I don’t want to have the humbling experience of towing my van and getting a new key made. I want the easy way out. But I can tell you one thing, God has provided again. He has made sure that we have what we need.

Today, I am thanking God for answering my prayers — for hearing me and providing. I also am digging deep in my soul with the reminder that God doesn’t always do what I want him to do. He is sovereign; I am not. He knows what I need. He gives good gifts, even if at first I feel disappointed because my desires (and dare I say my expectations) are not in line with HIS heart. I so want my heart to line up with his. Sigh.

Lord, help my unbelief. Remind me that you are always faithful and you answer prayer…..even prayers about lost keys. Thank you that you are good, and help me to see your good answers even when it is hard.

Worth it?

The Great Wall. If you have never been there, I am not sure you can imagine the steep terrain and the amount of steps. So many steps. Oddly spaced crumbling rock steps. Each step is worth the effort when you take in the view of the wall winding through the hills as far as you can see.

Visiting the Great Wall was the way our family decided to say goodbye to this season in Asia. After saying good-bye to the city that we had called home for more than 10 years, it seemed fitting that we would say goodbye to China at the Great Wall, one of our favorite spots.

B had never been there before. He was so very excited by our plans. It was a bit intimidating to envision the steep wall and yet to make a plan for our son, B, who is in a wheelchair. We called a travel agent for help, booked tickets to the most accessible part of the wall, and had two sweet friends helping. But still. Wowzers. It took a lot of effort to get our 100 pound teenager who isn’t able to walk on top of that wall.

Oh, the spectacle we created – huffing and puffing as we pushed a wheelchair up the cobblestone street that winds up and around towards the wall. We took turns carrying B on our back. We threw the wheelchair into a cable car while panicking at the thought of throwing our son into a cable car. He bumped up steps. We hung on for dear life as we rolled his chair down one steep incline to face an upward slant moments later. It was exhausting and hard.

I do this thing with our family when I am trying to convince myself that something is going well or is fun – I clench my jaw and smile and say stupid things in a sing song voice like – “peace, joy, and happiness.” The kids love it! (Which really means they think I am crazy as I talk to myself!) If I am being brutally honest, this game I play is really about the cost benefit in my mind.

Our trip to the Great Wall – totally worth all of the effort. You should have seen B’s face as he sat on that wall taking in the history of his heritage. Priceless. It is the kind of moment you look at and think – I would have paid anything for this. I would have put in even more effort to see the look on his face again. When my back was killing me for three days after the trip, I smiled. Worth it. When we handed over the fee to the tour guide, we shrugged and probably would have paid three times the amount. When the benefit is big, hard things seem so much….well, easier.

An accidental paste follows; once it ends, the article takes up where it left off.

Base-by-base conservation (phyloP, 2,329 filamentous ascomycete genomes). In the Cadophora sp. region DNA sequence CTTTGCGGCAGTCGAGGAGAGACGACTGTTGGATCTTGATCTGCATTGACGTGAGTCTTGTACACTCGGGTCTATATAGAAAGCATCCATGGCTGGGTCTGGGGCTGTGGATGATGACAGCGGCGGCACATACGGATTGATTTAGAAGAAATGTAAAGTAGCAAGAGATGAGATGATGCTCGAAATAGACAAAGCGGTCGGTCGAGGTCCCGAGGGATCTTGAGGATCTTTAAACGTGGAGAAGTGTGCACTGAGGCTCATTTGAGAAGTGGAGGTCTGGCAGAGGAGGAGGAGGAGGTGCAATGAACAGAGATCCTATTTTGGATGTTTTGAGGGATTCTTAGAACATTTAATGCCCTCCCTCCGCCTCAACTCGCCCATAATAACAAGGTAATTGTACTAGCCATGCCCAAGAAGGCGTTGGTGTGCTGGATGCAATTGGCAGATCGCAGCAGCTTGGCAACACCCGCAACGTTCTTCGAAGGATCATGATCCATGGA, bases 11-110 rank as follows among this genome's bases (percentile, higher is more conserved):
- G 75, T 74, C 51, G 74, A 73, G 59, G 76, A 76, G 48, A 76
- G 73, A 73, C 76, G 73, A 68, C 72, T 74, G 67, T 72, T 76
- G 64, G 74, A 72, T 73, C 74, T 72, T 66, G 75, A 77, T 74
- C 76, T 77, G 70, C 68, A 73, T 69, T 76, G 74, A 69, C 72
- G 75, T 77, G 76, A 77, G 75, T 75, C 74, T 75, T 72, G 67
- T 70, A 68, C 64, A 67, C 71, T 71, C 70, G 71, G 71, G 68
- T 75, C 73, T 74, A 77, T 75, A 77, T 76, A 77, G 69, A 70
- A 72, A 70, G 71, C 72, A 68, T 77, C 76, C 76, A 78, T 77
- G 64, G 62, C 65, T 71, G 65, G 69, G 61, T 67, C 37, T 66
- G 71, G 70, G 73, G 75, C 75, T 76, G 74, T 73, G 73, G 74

But there are moments in life when my cost benefit analysis falls short. I am sure you have had those seasons of life too. So much hard for little benefit. And we might add, from a human perspective some hard seasons seem to have no benefit. What do you do when you are climbing up all of those stairs hoping to see the Great Wall, but you never get to the top? You know what I am talking about? You invest in the relationship never to see it renewed. You pray for the wayward child – for years – and they haven’t come home. You fight the disease never to hear the word remission. A loved one dies. A job is lost. It all feels too hard. You are struggling to keep moving forward and your heart is sick with hope.

We personally are in a season that feels really hard. We hit the pause button on our lives in Asia to return to the states so that we could seek better medical treatment for B. We miss our work and home in Asia, we are fighting insurance and not getting clear answers from doctors….I feel like I am pushing a wheelchair up a steep mountain. There are days that I am tempted to give up and say that this isn’t worth it….and if I do my cost analysis half way through the journey, I probably would be right. All of this hard isn’t worth going half way.

When I saw B at the top of the Great Wall – that is when I was willing to have paid more, pushed harder. That short day trip helps me gain perspective. There will be a day when everything is made right. When everything is made whole and all of my tears will be dry. That will be the top of the mountain with a view of God’s throne that I can’t even imagine. I am positive when I reach glory I will think that it was all worth it and I will have a grin on my face that will say it all.

Until that day? Friend, we all have our own seasons of hard. Let’s encouarge each other to persevere keeping our eyes towards heaven.

Looking backwards